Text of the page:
Every February there’s a frenzy of hype as a fresh new recruiting class for every college football program is announced, with hope springing eternal From Fan Base X that this group of incoming freshman will push Team X over the top. Or keep them there.
Nearly three months later, the drill is repeated at the NFL, with the draft signaling a new day has dawned for woebegone franchises as fans cling to any sliver of hope that this is the draft that will turn things around. (In Cleveland, this is commonly referred to as “our Super Bowl”.)
Does one in any way, shape or form relate to the other, though? Not particularly, but the numbers are nonetheless (mildly) intriguing.
Counting last night’s opening segment, there have been 128 players selected during the first round of the NFL draft the past four years. Interestingly, there have been nearly as many two-star-or-lower players* selected in the first round between 2009 and 2012 (20) as there have been five-star prospects (23). The latter’s numbers are somewhat skewed, however, as there were just 120 recruits given four-star ratings between 2006-09. For comparison, there were more than 900 recruits — may be more than 1,000; I didn’t go beyond the Rivals250 — who received a four-star rating during the same time frame.
Continuing down that same path, where the NFL really finds the bulk of its players, however, is in the other two ratings slots.
In those four years, nearly 40 percent of the first-round selections (51) came into the collegiate ranks as four-star recruits. Three-star recruits have a significant impact as well, with 33 of those players over the four years taken in the first round. All told, nearly 66 percent of the players taken in the first round since 2009 have been three- or four-star recruits.
If you’re looking to become the No. 1 overall pick in the draft, however, the brighter the hue of the blue-chip player coming into college, the better the odds are that recruit will hear his name called first by the commissioner. Of the eight No. 1 overall picks since 2005, six have either been four-star — Stanford quarterback Andrew Luck, 2012; Michigan offensive tackle Jake Long, 2008; LSU quarterback JaMarcus Russell, 2007; North Carolina State defensive end Mario Williams, 2006 — or five-star — Auburn quarterback Cam Newton, 2011; Georgia quarterback Matthew Stafford, 2009 — prospects in their respective recruiting classes.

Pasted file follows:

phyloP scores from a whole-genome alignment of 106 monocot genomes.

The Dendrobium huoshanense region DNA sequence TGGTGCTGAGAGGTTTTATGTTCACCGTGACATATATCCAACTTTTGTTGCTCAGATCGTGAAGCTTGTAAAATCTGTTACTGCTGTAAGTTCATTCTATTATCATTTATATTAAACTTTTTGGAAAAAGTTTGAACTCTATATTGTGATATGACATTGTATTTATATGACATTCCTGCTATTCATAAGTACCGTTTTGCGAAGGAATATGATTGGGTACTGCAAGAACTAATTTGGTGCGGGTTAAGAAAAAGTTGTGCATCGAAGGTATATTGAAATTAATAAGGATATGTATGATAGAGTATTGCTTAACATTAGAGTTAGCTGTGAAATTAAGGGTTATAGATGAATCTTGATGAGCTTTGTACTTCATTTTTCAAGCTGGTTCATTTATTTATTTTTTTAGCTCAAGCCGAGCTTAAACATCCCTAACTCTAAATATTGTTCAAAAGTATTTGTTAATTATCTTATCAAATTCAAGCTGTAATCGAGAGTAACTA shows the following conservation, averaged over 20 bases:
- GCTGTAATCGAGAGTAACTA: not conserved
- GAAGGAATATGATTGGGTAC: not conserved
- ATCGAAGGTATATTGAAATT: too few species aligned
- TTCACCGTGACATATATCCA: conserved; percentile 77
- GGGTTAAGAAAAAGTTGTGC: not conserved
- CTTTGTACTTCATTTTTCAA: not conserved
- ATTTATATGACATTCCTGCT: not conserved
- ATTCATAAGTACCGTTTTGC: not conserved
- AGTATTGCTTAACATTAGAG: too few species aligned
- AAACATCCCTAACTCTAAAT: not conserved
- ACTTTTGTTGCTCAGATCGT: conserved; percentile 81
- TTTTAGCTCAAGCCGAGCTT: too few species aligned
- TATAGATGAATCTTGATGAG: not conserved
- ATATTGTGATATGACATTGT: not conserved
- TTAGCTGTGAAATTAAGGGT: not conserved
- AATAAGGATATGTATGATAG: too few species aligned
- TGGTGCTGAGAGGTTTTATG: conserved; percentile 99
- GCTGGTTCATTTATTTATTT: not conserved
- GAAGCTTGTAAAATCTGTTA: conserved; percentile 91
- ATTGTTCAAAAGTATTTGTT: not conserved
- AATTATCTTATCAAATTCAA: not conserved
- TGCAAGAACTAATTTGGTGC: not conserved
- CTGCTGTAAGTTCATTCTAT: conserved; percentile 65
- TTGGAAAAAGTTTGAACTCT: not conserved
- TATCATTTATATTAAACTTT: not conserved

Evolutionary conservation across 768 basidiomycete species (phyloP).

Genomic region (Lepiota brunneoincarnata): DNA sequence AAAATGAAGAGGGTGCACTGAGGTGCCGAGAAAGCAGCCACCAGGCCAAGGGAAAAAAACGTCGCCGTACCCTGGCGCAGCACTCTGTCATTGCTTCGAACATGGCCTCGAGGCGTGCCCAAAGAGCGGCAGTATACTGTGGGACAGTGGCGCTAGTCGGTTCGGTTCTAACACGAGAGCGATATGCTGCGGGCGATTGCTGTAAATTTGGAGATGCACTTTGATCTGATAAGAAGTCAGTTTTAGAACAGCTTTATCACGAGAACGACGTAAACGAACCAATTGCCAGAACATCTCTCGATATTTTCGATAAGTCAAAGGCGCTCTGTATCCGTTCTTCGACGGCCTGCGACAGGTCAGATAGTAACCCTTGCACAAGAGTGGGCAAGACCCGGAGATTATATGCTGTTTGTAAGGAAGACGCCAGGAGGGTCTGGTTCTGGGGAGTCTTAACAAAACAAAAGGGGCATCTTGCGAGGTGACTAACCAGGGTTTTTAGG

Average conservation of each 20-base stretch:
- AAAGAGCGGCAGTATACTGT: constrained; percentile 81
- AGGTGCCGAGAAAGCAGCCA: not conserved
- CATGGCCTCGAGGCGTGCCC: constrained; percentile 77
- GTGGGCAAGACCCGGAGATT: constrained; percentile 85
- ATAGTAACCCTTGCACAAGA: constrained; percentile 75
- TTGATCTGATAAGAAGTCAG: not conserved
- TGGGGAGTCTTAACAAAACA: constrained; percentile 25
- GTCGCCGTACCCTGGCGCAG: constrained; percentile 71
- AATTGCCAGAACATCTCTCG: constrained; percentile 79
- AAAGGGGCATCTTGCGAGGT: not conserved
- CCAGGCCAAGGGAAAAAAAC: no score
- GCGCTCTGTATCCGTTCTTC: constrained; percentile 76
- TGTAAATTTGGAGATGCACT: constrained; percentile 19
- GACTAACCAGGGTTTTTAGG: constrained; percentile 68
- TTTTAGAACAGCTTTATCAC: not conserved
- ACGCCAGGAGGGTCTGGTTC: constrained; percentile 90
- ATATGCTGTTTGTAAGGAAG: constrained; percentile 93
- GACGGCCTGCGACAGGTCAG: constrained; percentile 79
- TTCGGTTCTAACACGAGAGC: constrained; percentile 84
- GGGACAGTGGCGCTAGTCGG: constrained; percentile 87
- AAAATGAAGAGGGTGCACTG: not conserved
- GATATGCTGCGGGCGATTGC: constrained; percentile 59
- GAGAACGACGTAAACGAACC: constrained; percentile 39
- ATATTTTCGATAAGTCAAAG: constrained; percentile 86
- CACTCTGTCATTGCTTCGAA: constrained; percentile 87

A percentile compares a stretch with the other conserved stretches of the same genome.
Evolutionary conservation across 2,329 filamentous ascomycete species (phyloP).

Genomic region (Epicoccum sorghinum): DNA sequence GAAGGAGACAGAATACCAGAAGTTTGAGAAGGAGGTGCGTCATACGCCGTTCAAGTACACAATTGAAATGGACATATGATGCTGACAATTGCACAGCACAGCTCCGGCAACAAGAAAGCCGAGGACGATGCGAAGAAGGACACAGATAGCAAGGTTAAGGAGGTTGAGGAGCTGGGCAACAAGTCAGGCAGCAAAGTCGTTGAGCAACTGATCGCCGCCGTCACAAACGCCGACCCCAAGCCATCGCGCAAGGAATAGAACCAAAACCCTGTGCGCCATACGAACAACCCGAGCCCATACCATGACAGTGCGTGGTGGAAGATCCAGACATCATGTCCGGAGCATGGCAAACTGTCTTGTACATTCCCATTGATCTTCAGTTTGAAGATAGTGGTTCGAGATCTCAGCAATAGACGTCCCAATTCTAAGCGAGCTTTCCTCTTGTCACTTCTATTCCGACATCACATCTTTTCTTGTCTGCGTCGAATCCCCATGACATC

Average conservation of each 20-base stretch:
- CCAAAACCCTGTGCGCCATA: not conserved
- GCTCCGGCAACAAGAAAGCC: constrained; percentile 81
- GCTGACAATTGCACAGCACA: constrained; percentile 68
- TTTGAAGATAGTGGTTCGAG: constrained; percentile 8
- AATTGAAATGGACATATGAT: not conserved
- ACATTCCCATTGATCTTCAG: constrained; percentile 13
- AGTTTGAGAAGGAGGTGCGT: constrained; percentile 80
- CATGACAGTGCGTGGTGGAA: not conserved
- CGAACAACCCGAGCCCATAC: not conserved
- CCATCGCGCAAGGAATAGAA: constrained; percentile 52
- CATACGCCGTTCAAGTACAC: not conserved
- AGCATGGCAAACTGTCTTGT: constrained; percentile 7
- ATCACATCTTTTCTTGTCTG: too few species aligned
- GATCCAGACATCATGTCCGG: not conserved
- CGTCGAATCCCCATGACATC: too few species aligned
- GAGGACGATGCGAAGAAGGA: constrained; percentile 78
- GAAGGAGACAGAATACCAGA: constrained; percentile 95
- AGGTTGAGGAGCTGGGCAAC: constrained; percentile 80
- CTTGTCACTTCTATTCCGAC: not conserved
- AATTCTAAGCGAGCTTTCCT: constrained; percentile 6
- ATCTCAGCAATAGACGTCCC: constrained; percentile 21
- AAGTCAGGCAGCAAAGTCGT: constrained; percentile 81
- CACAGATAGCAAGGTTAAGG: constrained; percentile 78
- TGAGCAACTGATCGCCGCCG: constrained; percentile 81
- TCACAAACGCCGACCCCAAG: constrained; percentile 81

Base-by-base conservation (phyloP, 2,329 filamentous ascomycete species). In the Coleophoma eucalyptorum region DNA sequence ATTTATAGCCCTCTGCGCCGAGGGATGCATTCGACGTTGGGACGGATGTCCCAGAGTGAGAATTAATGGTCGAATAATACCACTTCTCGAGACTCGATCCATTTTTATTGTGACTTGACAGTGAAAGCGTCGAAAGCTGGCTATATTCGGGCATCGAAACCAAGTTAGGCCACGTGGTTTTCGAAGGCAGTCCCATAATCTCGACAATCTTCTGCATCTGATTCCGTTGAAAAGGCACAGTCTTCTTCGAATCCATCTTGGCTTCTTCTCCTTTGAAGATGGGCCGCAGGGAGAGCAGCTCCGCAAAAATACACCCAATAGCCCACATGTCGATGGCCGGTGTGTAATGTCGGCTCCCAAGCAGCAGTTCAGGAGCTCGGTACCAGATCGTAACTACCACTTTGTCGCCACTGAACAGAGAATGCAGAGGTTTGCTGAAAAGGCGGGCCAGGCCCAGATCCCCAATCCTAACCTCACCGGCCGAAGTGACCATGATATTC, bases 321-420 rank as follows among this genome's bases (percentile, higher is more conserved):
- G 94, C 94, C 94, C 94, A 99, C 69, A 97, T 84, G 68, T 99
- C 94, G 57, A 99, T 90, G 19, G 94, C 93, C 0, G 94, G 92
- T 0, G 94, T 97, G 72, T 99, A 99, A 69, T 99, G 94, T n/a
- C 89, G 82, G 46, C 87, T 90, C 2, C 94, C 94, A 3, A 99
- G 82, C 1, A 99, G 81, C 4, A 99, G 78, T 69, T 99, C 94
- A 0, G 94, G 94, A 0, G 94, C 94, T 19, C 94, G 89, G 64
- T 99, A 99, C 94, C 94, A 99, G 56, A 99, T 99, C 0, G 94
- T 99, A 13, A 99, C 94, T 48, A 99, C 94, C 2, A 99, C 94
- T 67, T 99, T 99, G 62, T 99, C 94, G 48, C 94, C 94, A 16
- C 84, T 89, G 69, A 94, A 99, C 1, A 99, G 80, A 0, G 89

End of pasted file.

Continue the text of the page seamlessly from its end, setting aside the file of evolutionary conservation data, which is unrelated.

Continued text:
The only No. 1 overall pick who fell outside that rarefied star air? Utah quarterback Alex Smith, who parlayed a two-star entry into college football into being the first pick of the San Francisco 49ers in the 2005 NFL draft.
(Writer’s note: Oklahoma’s Sam Bradford was a three-star prospect and the top pick of the 2010 draft)
Below is a year-by-year breakdown of the first round of the NFL draft:
5-star — 4
4-star — 13
3-star — 10
2-star — 4
5-star — 7
4-star — 11
3-star — 11
2-star — 3
5-star — 6
4-star — 15
3-star — 6
2-star — 5
5-star — 6
4-star — 12
3-star — 6
2-star — 7
(*Brandon Weeden, selected by the Cleveland Browns at No. 22 overall, was drafted by the New York Yankees in 2002 and played professional baseball through 2006. He enrolled at Oklahoma State in 2007 as a “no-star recruit”.)